With a vast choice of tires available, choosing the best tire for your needs can be tough. Most drivers use all-season tires, and these come as standard equipment on most new cars and light trucks. Winter tires are designed for maximum traction on snowy or icy roads, but in dry or wet conditions, they offer less traction than all-season tires. Studded tires are illegal in many places and should only be considered for climates that see lots of very icy roadways.
If you drive in conditions that rarely drop below freezing and where there is little snow, then all-purpose, all-season tires should suffice. According to "Consumer Reports," these tires are best for year-round traction in dry, wet and mild winter conditions. If temperatures sometimes drop below freezing and you encounter only sporadic, slushy snow, then all-season tires marked "M+S" meaning mud and snow are a better option. These tires offer good rolling resistance, good tread life and good stopping power on dry and wet roads.
If you live in a climate where temperatures drop below 5 degrees F, then the rubber compound in all-weather tires might not stay soft enough to offer adequate traction. Winter tires are specially formulated from softer rubber and are designed to remain soft in frigid temperatures. Softer tires mean better traction but also faster tread wear and reduced stopping power in dry conditions.
When deciding which tire to buy, consider where the majority of your driving takes place. If you drive infrequently and travel only short distances, all-weather tires might be sufficient even in cold, snowy conditions. If you travel long distances, frequently encounter deep snow or drive on snow-packed highways, then winter tires are probably a better choice.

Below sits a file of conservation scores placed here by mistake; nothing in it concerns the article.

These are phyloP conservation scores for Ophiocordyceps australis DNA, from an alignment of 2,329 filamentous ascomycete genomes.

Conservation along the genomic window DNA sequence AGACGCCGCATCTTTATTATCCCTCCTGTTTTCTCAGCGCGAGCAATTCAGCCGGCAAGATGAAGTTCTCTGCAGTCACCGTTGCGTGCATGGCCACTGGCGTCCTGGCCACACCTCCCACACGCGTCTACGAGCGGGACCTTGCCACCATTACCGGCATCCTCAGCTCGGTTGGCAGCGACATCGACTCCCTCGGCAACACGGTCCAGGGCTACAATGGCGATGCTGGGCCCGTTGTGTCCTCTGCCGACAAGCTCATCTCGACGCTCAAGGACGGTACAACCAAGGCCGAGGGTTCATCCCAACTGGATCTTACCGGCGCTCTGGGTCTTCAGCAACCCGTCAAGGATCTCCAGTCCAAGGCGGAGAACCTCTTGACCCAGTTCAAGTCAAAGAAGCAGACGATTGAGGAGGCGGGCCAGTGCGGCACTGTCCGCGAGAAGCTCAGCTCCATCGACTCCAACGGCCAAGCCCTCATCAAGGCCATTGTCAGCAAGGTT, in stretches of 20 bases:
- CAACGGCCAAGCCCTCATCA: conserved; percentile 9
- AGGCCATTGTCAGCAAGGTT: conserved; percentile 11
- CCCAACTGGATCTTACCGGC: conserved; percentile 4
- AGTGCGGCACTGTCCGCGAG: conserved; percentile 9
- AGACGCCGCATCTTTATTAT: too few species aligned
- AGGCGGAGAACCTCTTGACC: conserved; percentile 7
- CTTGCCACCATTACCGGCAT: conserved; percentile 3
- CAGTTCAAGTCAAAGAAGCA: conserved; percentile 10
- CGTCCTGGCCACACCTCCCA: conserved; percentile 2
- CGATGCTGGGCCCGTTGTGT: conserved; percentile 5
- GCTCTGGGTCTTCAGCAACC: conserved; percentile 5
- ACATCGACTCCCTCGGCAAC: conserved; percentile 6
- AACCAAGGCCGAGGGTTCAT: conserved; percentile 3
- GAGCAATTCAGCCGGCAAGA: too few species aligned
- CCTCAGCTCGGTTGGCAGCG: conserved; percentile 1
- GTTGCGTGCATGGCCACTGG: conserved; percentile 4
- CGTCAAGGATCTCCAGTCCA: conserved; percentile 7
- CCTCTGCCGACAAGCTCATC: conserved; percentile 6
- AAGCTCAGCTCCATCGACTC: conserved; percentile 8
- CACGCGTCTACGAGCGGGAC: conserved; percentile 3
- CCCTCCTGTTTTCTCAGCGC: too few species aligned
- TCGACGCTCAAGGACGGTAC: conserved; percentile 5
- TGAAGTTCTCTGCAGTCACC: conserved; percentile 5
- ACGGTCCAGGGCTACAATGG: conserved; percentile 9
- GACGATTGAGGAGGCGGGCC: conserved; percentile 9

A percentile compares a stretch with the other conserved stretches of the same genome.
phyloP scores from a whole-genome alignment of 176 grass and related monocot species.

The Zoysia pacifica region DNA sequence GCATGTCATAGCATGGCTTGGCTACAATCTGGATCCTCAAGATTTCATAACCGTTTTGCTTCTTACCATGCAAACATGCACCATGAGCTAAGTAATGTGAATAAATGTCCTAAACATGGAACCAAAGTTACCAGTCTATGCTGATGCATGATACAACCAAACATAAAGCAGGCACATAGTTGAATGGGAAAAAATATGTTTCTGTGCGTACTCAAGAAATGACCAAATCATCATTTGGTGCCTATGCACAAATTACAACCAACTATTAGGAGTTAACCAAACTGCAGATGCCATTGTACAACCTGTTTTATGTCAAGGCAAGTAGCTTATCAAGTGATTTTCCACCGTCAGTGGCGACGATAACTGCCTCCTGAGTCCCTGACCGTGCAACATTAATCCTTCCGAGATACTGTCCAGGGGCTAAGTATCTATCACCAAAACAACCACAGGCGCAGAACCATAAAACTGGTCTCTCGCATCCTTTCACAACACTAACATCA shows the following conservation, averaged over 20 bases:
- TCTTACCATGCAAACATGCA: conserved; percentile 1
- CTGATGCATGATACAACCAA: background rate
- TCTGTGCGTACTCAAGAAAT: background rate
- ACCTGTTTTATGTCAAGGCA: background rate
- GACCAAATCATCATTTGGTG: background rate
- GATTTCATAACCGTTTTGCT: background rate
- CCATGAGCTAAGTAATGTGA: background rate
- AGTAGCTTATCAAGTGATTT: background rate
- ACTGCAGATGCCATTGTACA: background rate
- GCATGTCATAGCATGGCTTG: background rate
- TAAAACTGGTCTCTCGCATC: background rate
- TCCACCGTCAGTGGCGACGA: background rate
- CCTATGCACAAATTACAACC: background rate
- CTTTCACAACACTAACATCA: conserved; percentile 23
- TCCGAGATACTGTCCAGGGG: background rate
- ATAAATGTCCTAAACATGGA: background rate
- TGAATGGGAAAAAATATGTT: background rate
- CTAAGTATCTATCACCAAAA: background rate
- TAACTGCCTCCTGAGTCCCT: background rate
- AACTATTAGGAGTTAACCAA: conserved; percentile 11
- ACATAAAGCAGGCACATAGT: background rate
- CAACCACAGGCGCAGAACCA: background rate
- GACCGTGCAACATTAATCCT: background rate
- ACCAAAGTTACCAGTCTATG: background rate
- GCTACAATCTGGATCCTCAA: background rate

Four Wheel Drive
A common misconception with all-wheel drive SUVs and four-wheel-drive vehicles is that the four wheel capability provides an added measure of safety and traction in icy and snowpacked conditions. While it is true four wheel drive will offer better accelerating traction, the stopping power of a car on icy or snowy roads is entirely a function of the tires.
Buying Snow Tires
Four of five snow tire models are rated highest by "Consumer Reports." Models from Goodyear, Blizzak, Gislaved, Hankook and Michelin are very well reviewed. Things to look for in a snow tire are wide, square, block-like treads; good siping or grooves running laterally across the tire tread; a tread pattern that will shed snow and water; and a speed rating appropriate to your cars specifications. The Rubber Manufacturers Association has set up stringent standards for winter tires. Winter tires meeting this standard are designated by a symbol of a snowflake inside a mountain silhouette. A good tire shop will explain the differences and help you to compare several models within your budget.
It's a good idea to use snow tires only during snowy months. Tire shops charge to mount and balance tires per rim. Instead of paying for this twice each year, consider investing in a set of inexpensive steel rims for your snow tires. The time and labor involved in swapping out a set of rims is substantially cheaper than mounting and balancing tires. A handy car owner can switch the summer and winter rims at home, using only a standard car jack and a bit of elbow grease.